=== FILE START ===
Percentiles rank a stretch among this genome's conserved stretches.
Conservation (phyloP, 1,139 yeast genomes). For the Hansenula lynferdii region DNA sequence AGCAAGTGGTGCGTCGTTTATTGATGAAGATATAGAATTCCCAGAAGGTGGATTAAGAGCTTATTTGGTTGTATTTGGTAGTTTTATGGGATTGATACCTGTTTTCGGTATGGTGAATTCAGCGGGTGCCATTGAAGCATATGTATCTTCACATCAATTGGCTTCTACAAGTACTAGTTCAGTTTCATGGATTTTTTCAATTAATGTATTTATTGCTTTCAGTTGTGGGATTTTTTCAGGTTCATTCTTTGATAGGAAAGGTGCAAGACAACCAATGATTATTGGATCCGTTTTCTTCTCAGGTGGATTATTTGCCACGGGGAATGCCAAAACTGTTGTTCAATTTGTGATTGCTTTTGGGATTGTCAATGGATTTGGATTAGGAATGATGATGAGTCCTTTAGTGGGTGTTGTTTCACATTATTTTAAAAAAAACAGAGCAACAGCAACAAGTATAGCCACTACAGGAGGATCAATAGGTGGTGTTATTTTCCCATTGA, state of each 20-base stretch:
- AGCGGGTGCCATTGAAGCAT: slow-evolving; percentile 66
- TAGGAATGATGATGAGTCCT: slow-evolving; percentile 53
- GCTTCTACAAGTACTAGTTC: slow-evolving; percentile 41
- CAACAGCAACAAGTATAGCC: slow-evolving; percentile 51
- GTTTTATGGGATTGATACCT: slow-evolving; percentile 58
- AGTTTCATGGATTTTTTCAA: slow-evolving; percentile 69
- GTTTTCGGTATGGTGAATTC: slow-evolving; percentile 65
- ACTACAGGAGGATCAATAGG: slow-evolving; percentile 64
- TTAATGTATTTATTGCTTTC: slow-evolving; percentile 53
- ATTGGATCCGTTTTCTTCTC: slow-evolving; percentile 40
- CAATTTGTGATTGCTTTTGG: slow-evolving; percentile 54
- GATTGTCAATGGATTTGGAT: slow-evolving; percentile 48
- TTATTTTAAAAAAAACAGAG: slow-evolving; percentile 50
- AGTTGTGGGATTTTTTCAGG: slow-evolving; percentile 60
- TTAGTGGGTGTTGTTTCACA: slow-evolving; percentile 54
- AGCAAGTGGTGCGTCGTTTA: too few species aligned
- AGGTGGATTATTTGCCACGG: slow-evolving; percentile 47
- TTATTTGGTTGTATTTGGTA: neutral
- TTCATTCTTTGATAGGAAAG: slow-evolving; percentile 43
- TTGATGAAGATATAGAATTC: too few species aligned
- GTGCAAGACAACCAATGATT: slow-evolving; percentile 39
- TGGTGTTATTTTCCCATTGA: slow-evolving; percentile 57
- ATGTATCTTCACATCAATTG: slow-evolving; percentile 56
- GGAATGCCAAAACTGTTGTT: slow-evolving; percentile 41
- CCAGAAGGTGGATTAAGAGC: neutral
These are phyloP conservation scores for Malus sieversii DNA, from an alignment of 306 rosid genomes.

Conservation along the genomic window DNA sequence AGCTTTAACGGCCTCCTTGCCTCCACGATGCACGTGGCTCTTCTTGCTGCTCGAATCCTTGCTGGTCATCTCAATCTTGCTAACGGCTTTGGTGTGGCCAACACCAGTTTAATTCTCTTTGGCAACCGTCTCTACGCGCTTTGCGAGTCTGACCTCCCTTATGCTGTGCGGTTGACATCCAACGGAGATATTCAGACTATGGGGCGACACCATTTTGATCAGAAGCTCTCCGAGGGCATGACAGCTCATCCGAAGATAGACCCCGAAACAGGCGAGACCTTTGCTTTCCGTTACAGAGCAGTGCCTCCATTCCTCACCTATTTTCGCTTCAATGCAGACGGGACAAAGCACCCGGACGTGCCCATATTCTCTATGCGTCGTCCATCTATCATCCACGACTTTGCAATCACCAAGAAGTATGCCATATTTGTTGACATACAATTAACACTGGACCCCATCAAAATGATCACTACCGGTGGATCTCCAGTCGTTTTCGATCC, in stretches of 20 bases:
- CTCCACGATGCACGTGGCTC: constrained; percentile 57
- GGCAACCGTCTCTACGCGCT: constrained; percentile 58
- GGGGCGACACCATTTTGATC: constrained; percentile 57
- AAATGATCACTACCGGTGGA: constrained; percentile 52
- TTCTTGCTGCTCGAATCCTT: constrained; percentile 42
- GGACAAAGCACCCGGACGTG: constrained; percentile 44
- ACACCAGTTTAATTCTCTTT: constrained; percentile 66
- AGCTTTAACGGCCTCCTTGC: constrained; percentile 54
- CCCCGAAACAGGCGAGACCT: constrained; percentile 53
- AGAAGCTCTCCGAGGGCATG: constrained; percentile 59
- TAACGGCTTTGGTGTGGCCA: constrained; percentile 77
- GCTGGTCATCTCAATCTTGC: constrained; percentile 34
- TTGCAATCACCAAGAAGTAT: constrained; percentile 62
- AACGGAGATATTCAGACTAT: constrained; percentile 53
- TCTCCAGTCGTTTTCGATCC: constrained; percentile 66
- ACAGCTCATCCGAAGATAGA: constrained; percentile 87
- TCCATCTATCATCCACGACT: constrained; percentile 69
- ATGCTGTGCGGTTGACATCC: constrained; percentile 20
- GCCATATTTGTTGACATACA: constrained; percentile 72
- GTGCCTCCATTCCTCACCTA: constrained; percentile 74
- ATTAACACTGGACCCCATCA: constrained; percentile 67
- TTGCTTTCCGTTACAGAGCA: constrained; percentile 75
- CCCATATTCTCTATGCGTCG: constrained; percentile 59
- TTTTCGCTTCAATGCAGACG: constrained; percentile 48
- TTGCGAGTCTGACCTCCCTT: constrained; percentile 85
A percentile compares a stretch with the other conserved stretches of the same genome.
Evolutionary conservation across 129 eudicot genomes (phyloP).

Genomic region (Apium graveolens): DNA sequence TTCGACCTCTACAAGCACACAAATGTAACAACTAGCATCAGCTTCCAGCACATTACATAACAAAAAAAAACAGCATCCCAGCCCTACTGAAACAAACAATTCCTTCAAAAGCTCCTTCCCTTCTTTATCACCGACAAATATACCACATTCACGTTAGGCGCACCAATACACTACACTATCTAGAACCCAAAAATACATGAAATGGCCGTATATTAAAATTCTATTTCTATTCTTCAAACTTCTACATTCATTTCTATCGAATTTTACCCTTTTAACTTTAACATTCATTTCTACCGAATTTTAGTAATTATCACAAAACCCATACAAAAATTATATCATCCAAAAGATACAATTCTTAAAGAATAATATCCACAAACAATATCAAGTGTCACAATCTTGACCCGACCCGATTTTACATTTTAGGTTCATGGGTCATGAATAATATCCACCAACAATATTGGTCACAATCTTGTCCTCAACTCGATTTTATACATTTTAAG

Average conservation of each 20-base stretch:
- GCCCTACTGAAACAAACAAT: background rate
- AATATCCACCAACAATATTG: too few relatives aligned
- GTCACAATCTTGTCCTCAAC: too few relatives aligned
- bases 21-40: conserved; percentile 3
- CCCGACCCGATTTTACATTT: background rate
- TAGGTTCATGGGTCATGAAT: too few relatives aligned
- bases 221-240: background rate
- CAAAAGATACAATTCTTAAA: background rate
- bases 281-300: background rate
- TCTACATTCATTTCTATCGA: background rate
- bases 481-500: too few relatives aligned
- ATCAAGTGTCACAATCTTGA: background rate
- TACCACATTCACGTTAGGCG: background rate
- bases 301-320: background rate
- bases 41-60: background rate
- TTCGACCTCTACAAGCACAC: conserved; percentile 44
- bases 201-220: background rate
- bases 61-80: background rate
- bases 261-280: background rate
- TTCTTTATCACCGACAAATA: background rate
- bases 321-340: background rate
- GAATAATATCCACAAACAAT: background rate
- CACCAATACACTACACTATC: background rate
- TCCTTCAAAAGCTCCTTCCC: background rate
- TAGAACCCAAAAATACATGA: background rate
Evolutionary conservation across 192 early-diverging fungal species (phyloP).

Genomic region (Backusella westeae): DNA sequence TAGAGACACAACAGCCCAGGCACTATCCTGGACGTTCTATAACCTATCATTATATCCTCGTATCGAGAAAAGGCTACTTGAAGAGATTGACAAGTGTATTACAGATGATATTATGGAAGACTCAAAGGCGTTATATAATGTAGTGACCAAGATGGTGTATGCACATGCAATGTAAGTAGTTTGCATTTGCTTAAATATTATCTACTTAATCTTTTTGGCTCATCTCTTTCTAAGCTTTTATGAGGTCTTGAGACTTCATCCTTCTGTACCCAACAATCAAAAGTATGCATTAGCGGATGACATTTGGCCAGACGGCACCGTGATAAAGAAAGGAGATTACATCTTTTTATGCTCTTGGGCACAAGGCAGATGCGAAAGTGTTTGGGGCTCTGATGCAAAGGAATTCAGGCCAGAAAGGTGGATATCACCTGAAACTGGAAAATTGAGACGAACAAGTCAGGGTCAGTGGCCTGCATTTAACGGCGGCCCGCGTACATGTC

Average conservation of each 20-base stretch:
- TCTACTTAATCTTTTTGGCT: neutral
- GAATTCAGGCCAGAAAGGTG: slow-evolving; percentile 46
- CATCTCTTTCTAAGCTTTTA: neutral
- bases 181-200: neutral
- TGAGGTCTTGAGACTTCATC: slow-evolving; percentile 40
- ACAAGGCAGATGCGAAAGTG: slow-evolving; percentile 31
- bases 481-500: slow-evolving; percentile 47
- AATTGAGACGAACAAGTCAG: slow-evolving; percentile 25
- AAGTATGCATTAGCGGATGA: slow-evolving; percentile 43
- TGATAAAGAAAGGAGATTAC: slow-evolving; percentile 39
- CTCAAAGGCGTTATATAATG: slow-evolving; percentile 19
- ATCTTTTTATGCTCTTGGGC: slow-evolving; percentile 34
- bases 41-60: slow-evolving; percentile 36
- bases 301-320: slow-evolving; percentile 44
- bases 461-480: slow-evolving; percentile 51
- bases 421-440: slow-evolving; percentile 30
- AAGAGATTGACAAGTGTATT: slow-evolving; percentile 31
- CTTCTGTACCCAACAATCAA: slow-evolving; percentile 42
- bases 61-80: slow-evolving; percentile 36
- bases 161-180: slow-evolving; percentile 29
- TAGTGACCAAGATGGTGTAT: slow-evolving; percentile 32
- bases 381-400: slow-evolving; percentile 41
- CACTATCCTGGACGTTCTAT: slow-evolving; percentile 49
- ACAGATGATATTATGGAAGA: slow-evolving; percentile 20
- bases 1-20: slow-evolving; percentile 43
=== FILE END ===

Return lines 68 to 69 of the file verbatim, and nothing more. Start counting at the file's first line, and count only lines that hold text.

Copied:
- TCTACATTCATTTCTATCGA: background rate
- bases 481-500: too few relatives aligned